How to Grow Mauritius Hemp

A furcraea foetida plant

Forest and Kim Starr/Flickr/CC by 2.0 

The Furcraea genus includes succulent shrubs sometimes used as ornamental pieces in gardens and as a source of natural fibers. The most popular among them is the Furcraea foetida: its long, sword-shaped, variegated leaves make it a distinctive and attractive ornamental piece. Furcraea foetida also blooms with flowers ranging from creamy white to green with a powerful and pleasant scent. Though different species of Furcraea vary in size, the F. foetida is a fairly manageable size for container cultivation. It remains only a few feet tall and a few feet wide. The F. foetida is also commonly referred to as Mauritius hemp or green aloe. Most Furcraea species, including the F. foetida, are of interest for the natural fique fibers they produce. Native to tropical regions like the Caribbean and northern South America, Furcraea grows in warm, wet environments.

Growing Conditions

  • Light: Full sun is best, but F. foetida will do fine in light shade as well. These are good plants for a south-facing exposure or unobstructed east- or west-facing window.
  • Water: Furcraea foetida are drought resistant due to their large root system: watering them infrequently (though more so during their bloom in summer and spring) will be fine. Be careful not to overwater. As with most succulents, standing water can be lethal.
  • Soil: Well-draining succulent mix is crucial—too much water will kill these plants, and they should never be in water-logged soil or allowed to stand in a tray with water. The pH should be slightly acidic.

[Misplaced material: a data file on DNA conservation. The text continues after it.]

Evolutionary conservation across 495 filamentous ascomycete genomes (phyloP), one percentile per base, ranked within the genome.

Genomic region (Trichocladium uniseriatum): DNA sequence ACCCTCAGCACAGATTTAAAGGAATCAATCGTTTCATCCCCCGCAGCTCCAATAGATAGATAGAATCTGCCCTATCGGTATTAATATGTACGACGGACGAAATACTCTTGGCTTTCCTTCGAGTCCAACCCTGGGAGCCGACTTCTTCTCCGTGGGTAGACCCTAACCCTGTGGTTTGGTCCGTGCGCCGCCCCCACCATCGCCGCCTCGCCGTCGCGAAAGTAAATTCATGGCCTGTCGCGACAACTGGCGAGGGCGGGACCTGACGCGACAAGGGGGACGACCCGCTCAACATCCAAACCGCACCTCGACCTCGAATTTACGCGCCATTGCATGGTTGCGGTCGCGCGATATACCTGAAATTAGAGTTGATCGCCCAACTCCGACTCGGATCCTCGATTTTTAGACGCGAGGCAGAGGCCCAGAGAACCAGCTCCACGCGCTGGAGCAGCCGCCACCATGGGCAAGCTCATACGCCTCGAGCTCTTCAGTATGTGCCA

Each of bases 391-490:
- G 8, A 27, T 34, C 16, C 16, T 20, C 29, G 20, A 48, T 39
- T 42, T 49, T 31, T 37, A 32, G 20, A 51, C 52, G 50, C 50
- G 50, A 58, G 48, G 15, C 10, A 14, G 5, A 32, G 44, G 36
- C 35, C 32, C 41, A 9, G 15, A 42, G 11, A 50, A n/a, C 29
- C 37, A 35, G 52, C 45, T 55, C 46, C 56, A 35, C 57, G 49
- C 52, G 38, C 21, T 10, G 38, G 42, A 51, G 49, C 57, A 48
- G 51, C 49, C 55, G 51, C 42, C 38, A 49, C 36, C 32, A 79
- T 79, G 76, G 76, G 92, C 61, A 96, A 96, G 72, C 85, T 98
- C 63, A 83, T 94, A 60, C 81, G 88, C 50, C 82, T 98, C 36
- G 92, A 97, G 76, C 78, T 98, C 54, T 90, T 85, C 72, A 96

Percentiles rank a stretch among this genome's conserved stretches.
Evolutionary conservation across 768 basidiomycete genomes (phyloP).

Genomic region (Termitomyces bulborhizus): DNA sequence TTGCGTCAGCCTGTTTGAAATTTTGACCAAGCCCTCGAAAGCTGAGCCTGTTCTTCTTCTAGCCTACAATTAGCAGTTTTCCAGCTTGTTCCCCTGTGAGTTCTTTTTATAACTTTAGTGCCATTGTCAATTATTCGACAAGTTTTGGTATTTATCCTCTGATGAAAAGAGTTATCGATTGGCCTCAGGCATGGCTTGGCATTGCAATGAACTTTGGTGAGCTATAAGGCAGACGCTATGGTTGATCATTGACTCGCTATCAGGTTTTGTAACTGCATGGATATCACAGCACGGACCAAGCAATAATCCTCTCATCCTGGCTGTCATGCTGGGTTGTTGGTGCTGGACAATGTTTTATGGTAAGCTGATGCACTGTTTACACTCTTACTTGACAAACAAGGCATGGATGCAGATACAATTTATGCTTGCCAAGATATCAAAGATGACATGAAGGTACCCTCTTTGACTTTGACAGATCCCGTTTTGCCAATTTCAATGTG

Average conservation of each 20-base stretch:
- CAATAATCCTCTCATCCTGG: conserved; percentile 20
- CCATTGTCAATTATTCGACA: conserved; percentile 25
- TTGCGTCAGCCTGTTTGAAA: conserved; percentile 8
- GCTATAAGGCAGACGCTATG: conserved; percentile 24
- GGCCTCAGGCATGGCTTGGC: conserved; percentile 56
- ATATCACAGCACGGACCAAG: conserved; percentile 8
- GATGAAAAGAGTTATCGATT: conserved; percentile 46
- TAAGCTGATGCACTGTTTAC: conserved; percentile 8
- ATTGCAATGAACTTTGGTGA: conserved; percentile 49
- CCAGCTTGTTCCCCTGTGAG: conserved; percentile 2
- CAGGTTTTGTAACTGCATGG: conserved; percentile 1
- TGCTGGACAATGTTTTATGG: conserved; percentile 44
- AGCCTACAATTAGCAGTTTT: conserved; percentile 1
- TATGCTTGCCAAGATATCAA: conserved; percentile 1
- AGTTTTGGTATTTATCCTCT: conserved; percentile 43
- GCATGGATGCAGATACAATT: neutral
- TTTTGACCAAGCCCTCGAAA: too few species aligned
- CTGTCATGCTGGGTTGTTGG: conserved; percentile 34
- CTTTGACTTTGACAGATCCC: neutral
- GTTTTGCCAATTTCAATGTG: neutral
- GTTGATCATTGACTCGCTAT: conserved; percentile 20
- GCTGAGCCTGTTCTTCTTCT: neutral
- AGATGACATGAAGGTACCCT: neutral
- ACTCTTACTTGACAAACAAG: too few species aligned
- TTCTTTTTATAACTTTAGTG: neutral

• Fertilizer: Furcraea will take either a controlled-release fertilizer at the beginning of the season or weekly fertilization with a weak liquid solution. Mature Furcraea needs a 20-20-20 fertilizer at 1/4 strength, while younger ones need one with less nitrogen.


Furcraea foetida propagates from bulbs that appear at the base of the mother plant. These small bulbs can be collected and replanted in fresh containers. Make sure, though, to keep them well-drained in their infancy and provide bright light.


F. foetida isn't a natural candidate for many indoor succulent collections (it's a little too big for that), but it can be an interesting and unusual specimen plant in the right conditions. Because these grow fairly large, make sure to use a big enough pot to support its root system—the Furcraea foetida’s roots can extend three to four feet outward. When repotting, make sure the soil is dry first, then remove the plant gently from its pot. Knock away old soil and any dead roots before repotting the plant and filling it with potting soil, making sure to keep its roots widely spread. After repotting, give the F. foetida about a week before watering again, to avoid rotting its roots.


Though F. foetida is the most popular, there are many plants within the Furcraea genus. Some, like the F. selloa, produce sisal fiber rather than the foetida’s fique. The F. macdougallii has regularly spaced, hooked teeth, while the F. foetida is much smoother. Growing conditions among the various types don't vary greatly—what will do for one species will likely do for the others also.

Grower's Tips

Growing F. foetida is as simple a matter as keeping its soil drained and making sure it receives an adequate amount of sunlight. These plants are drought-resistant and need to be watered only infrequently—in the wild, they often grow on rocks or cliffs—and they prefer full sun. If you’re growing them in pots rather than your garden, make sure the soil stays fairly dry and repot if necessary. These are vulnerable to mites, aphids, and mealybugs, so you should treat at the first sign of infestation.